Garrott Kuzzy races for the CXC Elite Team and won the 2008 overall SuperTour Sprint Title in 2007/2008. This article first appeared in Ski Post – www.skipost.com
A carefully maintained training log can be one of the best tools for becoming a better racer. I started my first training log when I began ski racing back in middle school. My log started in a notebook as a simple record of the date and how long I trained. Over the years, my log has evolved into a detailed record of my training activities, hours of training, hours of sleep, heart rates, recovery methods, and many more aspects that affect how I feel and how fast I can ski.
Through high school, I opened my training log infrequently and often went months without any update. After my freshman year in college, I sat down with my coach, Terry Aldrich, to review the season. He asked to see my log from the past year, but I had not kept up with it. Terry set one goal for me for the next year: â€œkeep your training log up to date everyday, all year.â€ I wanted to write goals like, â€œwin NCAA’sâ€ and â€œcompete at the U23 World Championships,â€ but somehow â€œkeeping my log up-to-dateâ€ sounded more daunting than either of those performance goals! With that one goal in mind, I updated my log every day for the next year. When we sat down for the same meeting the following spring, I had a completed log and had coincidentally had my best ski season to date. Recording in that log did not directly make me ski any faster that year, but it gave me a template for years to come. Keeping a training log has become habit and I often look back on past logs when I am in doubt about how to handle a given situation. It’s exciting to see how the log turns from blank pages into a record of my life over the course of the season.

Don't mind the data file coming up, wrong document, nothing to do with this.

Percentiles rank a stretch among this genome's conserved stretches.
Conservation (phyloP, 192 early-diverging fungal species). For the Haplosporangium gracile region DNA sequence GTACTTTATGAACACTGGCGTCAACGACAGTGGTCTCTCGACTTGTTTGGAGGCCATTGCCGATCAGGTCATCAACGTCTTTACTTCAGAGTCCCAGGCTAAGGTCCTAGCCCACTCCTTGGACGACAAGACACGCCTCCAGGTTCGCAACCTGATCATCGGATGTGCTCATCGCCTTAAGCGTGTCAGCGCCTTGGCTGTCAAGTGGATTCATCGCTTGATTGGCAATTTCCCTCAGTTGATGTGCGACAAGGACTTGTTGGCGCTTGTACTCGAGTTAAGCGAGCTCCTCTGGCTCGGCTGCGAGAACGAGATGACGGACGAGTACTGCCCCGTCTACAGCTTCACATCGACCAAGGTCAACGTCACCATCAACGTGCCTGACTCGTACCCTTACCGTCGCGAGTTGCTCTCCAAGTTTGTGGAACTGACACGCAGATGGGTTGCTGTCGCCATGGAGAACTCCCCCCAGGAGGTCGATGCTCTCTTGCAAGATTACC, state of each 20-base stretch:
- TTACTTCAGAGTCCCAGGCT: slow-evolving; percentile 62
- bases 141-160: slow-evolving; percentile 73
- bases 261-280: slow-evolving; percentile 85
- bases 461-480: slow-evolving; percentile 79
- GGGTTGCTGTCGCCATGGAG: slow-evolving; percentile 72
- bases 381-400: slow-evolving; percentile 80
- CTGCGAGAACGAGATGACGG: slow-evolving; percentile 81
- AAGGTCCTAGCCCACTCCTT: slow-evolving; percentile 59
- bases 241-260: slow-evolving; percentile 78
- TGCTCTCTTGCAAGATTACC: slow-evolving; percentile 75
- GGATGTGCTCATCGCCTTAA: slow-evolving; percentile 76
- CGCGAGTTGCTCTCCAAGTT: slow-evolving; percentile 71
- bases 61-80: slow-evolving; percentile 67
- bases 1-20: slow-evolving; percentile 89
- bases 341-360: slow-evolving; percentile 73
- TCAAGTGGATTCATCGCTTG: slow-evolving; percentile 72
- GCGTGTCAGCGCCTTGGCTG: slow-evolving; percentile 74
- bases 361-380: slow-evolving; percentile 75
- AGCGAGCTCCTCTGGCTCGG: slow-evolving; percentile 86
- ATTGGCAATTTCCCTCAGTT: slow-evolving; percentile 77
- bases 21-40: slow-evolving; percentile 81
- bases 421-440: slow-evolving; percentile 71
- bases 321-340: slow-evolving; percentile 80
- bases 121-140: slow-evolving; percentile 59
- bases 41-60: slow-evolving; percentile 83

With the ski season right around the corner, I give you the same challenge that Terry gave me: record in your log everyday, all year. You will be surprised with the results!